Patrons of Petrow’s Restaurant captured their final memories of the longtime Omaha restaurant Saturday.

One customer braved the cold weather just to take pictures of the dining room. Another man posed for a photo with several waiters. The two eldest Petrow daughters, Anna and Sophia, said the man had eaten there every day the restaurant was open for the past 13 years.

Petrow’s, at 5914 Center St., closed its doors for good Saturday night, ending an almost 70-year run and three generations of family ownership.

The current owners, Nick and Shelly Petrow, announced their retirement and the restaurant’s closing on Dec. 8.

Wait times reached up to two hours over the past week as up to 30 customers at a time waited to be seated for their last meals at the restaurant, Shelly said.

“It’s kind of been a communal thing,” she said. “Strangers are talking to one another. They’re sad to see us go, but it kind of brought people together.”


John Kellogg enjoys a strawberry shake at Petrow’s Restaurant on Saturday. Kellogg has been a big fan of the shakes since his college years at Creighton.

Nick and Shelly Petrow took over the restaurant from Nick’s father 28 years ago. Although she has enjoyed her years there, Shelly said the business wears on the body and soul. It was a rough career that she didn’t want her three daughters to pursue themselves.

Nick and Shelly said they plan to take a few months off to rest their feet and unwind the inner workings of the decades-old eatery. They are keeping their plans for the building and land under wraps for the moment, Shelly said.

Patrons and staff alike described Petrow’s as a second home and family.

While contemplating whether she would buy a brownie — “their pastries are expensive, but their food is not” — Rozanne Christensen reminisced about the chocolate sodas she used to share with dates in the 1950s and ’60s. Petrow’s, she said, was the only place in town that served the frothy drink at the time.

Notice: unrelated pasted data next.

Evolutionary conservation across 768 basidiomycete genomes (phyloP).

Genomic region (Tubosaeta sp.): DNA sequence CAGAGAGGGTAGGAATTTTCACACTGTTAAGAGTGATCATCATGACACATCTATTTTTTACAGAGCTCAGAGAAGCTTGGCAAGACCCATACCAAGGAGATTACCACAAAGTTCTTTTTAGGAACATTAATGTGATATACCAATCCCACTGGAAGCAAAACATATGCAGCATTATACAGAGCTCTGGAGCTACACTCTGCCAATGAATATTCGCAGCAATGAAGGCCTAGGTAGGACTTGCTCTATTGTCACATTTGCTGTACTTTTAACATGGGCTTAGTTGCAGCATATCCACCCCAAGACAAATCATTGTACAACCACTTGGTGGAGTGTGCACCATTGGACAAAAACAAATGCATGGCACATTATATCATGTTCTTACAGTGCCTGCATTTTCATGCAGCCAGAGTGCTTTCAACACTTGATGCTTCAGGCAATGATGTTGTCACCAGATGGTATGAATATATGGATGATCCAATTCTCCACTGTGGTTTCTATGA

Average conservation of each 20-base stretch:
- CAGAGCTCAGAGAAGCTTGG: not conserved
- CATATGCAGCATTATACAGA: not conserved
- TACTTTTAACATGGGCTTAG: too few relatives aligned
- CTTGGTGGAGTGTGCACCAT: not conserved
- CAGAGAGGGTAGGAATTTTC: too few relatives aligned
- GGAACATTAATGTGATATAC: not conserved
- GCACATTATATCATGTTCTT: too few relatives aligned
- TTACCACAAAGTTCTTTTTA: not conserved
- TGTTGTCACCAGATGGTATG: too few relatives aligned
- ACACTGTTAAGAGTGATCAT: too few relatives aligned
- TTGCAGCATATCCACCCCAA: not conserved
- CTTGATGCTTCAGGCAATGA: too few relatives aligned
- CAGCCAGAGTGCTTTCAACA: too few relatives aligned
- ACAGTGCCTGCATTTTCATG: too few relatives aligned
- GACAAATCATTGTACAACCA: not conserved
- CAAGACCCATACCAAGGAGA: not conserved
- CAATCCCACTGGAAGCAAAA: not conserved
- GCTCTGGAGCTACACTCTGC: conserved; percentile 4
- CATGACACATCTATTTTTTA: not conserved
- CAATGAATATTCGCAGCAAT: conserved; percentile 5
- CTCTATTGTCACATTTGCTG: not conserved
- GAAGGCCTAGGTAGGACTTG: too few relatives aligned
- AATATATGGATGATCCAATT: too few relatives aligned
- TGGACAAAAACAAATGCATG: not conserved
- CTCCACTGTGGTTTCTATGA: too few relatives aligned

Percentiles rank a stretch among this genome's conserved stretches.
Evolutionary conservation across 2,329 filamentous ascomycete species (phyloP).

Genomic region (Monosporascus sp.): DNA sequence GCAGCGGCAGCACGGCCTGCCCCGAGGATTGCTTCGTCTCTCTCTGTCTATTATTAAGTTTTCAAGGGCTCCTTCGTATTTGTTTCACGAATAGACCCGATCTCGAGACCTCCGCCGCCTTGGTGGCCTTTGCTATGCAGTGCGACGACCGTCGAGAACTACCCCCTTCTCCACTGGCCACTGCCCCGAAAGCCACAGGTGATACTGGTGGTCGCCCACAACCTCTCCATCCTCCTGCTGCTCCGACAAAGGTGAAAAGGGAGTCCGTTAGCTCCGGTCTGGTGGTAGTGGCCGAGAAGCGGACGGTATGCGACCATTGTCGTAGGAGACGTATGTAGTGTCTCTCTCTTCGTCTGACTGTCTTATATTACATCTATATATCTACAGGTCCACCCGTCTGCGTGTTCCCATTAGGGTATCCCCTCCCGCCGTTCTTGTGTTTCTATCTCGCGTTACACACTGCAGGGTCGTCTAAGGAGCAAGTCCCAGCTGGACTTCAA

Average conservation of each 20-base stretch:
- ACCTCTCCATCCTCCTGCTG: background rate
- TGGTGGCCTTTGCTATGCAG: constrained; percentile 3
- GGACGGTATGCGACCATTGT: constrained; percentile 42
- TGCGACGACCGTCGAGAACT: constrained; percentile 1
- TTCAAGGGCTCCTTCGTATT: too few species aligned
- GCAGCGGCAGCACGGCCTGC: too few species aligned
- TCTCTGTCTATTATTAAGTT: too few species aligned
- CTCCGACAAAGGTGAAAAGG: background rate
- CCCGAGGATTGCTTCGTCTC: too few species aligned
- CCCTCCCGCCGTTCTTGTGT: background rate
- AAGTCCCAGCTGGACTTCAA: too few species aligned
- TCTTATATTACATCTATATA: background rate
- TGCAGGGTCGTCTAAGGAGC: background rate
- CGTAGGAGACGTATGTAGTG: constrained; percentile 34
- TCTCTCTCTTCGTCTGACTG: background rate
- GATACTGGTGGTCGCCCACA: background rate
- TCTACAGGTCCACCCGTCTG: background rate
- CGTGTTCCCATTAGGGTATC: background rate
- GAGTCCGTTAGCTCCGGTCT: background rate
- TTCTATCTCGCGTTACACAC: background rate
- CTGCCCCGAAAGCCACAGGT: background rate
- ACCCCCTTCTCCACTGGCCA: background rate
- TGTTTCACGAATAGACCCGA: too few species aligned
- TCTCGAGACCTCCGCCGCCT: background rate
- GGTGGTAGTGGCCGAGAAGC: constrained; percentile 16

Over a burger and coke, Patty Stern described Petrow’s as a staple of her life, from family dinners in childhood to quick takeout lunches when she worked up the street. For Stern, it’s the friendly owners and the restaurant’s relaxed atmosphere that make Petrow’s irreplaceable.


Nick Petrow speaks with a guest on Petrow's Restaurant's last day of service on Saturday.

Brian Stavneak worked at Petrow’s for over two decades, filling positions from line cook to dishwasher. Despite leaving the restaurant several years ago for another job, Stavneak and his 18-year-old son, Caleb, returned to help with the final-week rush along with two former servers and a former manager.

Of all the events the Petrow’s staff have been a part of, from funerals to graduation parties, Stavneak most remembers when the crew volunteered their Sunday off for a medical fundraiser for his best friend’s son.

Nick Petrow noted the restaurant’s longtime staff and tight-knit friendships.

“You spend more time with your co-workers than you do with your family,” he said. “And one of the most important things a family does is eat a meal together. That’s what we specialize in.”

The next generation of Petrows was still in shock about the closing. With tears in their eyes, Anna and Sophia Petrow recalled growing up in the restaurant: holiday dinners with family, weeknights doing homework at the tables, college weekends spent covering last-minute shifts.

They said they hoped to stay close to the staff and family friends.

“One of the servers, Amanda, was saying, ‘I’m going to keep in touch with your parents,’ ” Anna said. “She’s going to get a new waitressing job, so it would be fun to visit her there. And I’m getting married in May, so I’m going to invite some of them to my wedding.”

Fans of Petrow’s can still order mugs and T-shirts sporting the restaurant’s logo from its website. Customers holding gift cards with outstanding balances can redeem the cards for cash by Dec. 31 by contacting

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